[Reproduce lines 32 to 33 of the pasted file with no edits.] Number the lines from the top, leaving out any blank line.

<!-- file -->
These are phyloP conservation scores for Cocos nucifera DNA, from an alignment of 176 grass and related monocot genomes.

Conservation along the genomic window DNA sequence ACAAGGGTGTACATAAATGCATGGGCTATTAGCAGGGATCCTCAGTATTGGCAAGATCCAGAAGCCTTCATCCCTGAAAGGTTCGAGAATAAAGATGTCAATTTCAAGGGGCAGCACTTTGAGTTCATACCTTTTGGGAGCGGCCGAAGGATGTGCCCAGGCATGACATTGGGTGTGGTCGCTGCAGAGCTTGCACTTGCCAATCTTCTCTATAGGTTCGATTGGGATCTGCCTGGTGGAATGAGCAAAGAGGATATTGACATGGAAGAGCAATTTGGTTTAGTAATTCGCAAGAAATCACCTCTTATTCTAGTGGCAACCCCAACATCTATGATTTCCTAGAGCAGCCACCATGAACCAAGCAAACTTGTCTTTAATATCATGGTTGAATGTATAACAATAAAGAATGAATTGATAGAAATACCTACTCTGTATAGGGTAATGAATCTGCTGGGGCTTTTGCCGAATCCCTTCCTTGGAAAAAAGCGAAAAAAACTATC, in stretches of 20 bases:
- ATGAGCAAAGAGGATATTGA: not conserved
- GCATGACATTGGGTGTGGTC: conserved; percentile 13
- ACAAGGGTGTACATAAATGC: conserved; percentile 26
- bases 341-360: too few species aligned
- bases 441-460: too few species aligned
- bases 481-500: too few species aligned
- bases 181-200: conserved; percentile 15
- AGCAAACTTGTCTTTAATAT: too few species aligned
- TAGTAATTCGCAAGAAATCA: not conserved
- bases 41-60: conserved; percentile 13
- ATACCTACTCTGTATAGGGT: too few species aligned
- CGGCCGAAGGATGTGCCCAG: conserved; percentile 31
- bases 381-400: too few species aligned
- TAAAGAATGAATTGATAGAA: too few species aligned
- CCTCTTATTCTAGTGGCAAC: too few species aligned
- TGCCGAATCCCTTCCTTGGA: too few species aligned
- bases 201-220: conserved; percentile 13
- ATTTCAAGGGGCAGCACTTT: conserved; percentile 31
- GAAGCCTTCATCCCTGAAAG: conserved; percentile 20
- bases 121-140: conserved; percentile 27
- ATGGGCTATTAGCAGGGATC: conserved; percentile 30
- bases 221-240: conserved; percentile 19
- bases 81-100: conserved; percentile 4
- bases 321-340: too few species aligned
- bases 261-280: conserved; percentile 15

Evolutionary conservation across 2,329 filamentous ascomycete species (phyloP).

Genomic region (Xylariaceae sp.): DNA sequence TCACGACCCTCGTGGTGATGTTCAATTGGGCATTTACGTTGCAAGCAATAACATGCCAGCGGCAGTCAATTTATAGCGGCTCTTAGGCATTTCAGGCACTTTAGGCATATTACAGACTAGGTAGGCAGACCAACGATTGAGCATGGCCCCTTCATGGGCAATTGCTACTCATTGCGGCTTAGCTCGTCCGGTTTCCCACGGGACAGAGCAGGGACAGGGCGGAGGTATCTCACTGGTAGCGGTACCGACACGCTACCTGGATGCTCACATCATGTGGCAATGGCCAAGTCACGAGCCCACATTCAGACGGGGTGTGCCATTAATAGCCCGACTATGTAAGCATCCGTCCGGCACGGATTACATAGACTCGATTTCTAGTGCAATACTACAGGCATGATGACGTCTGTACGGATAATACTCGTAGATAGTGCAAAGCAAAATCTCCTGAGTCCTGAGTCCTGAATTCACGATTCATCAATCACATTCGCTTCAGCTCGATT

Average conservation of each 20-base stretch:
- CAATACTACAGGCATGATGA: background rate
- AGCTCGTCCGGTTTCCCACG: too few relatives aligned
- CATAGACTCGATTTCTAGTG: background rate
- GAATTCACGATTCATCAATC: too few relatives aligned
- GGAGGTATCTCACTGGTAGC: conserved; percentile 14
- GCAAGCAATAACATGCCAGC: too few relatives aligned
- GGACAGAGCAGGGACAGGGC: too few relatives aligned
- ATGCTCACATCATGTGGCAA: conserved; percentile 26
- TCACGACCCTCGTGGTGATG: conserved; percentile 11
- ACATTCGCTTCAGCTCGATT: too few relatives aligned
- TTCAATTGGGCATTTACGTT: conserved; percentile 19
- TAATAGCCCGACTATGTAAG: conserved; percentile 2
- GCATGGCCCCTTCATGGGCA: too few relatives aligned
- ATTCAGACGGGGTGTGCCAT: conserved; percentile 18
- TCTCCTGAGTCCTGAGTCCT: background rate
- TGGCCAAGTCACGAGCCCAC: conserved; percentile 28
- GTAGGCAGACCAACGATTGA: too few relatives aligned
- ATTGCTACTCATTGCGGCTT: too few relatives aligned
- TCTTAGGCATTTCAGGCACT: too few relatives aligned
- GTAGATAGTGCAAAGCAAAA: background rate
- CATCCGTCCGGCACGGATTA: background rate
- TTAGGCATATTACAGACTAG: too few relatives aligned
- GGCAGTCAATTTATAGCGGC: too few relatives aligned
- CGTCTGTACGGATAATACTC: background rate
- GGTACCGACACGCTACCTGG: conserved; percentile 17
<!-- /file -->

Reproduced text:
- AGCTCGTCCGGTTTCCCACG: too few relatives aligned
- CATAGACTCGATTTCTAGTG: background rate